LendingClub accusations filed by FTC for hiding fees | finder.com

LendingClub accusations filed by FTC for hiding fees

Phyllis Romero 27 April 2018 NEWS

LendingClub accusations

Multiple allegations surround the company that connects borrowers to investors.

The Federal Trade Commission has filed a complaint against LendingClub, a peer-to-peer lender that calls itself “America’s largest online marketplace” for auto refinancing, personal loans, business loans and elective medical procedures.

The charges were levied on many fronts – ranging from charging customers hidden fees when they promised there would be none to falsely leading consumers to believe they were approved for a loan when, in fact, many would face rejection when their application was pushed through the final process.

Charges on four fronts levied against LendingClub

The LendingClub accusations focused on a primary complaint that the company deducted fees from loans it promised wouldn’t have them in the first place.

The FTC alleges that within LendingClub’s paid advertisements, it assured prospective borrowers that there were no hidden fees.

However, some customers learned their loans were reduced by hundreds or even thousands of dollars because LendingClub took up-front origination fees.

In fact, the formal complaint points out that one of LendingClub’s own investors cautioned the company against the upfront fee and stated that it could be accused in a UDAAP claim, which refers to unfair or deceptive acts and practices.

Another accusation outlined in the complaint accuses LendingClub of leading consumers to believe they had already been approved for a loan, even though the approval phase of the process hadn’t occurred yet. The FTC claims that LendingClub knew many applicants would be rejected in the final review.

The third charge revolves around LendingClub withdrawing money from customers’ bank accounts without their consent. The accusations state the company either withdrew double payments or withdrew funds even though many customers had paid off their loans.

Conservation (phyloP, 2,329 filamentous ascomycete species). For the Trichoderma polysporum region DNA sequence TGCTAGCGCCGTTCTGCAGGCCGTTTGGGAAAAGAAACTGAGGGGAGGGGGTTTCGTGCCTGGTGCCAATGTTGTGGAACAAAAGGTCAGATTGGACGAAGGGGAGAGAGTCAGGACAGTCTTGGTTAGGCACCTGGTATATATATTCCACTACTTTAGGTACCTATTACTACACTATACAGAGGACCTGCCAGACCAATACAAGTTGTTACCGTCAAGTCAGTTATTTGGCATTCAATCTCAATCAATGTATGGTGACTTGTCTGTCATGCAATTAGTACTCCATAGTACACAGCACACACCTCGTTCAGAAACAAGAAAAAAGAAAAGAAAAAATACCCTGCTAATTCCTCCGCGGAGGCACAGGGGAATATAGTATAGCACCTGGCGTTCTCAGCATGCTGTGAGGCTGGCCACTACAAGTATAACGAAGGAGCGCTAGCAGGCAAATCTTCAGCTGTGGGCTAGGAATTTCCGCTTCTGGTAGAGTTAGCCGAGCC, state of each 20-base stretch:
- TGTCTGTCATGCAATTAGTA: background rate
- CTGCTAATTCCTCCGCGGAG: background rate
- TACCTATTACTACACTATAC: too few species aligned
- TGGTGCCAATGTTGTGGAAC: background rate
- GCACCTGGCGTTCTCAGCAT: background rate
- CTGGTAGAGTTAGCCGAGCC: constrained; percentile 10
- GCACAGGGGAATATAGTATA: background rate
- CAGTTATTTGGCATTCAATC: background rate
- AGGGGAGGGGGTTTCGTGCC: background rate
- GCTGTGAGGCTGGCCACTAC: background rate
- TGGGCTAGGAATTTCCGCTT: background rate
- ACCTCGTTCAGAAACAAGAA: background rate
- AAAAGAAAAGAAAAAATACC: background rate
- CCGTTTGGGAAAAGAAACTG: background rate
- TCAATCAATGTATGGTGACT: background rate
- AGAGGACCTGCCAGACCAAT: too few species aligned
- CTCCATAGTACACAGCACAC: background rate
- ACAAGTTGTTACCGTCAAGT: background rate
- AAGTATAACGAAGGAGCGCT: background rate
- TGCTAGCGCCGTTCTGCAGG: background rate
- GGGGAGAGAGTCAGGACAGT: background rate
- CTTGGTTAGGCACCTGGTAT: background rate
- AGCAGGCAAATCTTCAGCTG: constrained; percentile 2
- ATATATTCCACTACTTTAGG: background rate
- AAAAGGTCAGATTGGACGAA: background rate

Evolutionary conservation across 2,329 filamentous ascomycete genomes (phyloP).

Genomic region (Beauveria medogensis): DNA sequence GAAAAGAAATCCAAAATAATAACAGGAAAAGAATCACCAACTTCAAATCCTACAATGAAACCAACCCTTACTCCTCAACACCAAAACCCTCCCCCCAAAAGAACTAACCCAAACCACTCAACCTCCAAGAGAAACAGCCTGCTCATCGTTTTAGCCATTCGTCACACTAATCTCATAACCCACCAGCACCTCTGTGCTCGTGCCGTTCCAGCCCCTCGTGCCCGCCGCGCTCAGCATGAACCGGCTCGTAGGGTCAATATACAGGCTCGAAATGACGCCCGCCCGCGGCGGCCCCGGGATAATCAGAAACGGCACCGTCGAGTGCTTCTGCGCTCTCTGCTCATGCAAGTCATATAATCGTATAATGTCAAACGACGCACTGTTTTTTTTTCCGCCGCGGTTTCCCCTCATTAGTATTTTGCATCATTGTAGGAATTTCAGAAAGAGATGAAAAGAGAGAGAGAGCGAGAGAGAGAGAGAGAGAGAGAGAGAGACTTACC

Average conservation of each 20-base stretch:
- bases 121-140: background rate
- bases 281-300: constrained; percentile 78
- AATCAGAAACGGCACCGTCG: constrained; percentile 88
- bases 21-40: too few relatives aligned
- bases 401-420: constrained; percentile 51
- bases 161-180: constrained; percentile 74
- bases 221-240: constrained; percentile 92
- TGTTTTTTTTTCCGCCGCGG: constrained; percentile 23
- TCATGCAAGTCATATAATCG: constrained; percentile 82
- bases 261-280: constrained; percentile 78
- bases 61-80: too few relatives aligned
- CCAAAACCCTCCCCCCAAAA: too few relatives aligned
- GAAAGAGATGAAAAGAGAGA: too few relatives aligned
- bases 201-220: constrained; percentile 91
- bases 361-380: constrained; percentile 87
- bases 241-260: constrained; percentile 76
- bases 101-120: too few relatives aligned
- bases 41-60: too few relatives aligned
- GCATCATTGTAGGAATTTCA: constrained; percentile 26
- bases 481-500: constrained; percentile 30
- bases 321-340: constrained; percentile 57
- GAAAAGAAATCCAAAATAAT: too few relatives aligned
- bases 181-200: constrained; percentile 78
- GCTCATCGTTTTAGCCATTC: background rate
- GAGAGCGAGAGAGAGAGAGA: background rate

The final complaint accuses LendingClub of failing to deliver privacy notices. The notices are required of financial institutions under FTC regulations; however, there’s some debate whether LendingClub could be considered a financial institution.

Two primary requests of the complaint ask that consumers be refunded any unauthorized withdrawal of funds and fees, as well as an order for LendingClub to prevent future violations.

LendingClub counters the accusations

LendingClub responded to the accusations on its company blog by stating its disclosures are “clear and transparent”. It maintains that origination fee disclosures are prominent throughout the loan application process.

It also said that of 2 million borrowers it’s serviced, it’s received complaints from less than 1% concerning origination fees.

LendingClub noted that most of the emails that sent approvals to consumers who were later rejected for loans were errors. The company said it learned of the error itself and corrected it once it was discovered.

The company also stated that there have only been 300 complaints concerning duplicate payments and most occurred when a customer mailed a payment in when an ACH debit was already scheduled. LendingClub said it refunded those excess payments.

LendingClub also counters the privacy policy charges by stating that its privacy policy is in the footer of every page of its website.

LendingClub has helped to facilitate over $26 billion in loans since the company started in 2006.

To learn more about unsecured personal loans by LendingClub and other peer-to-peer lenders, go to our page, “Compare sites like LendingClub”.

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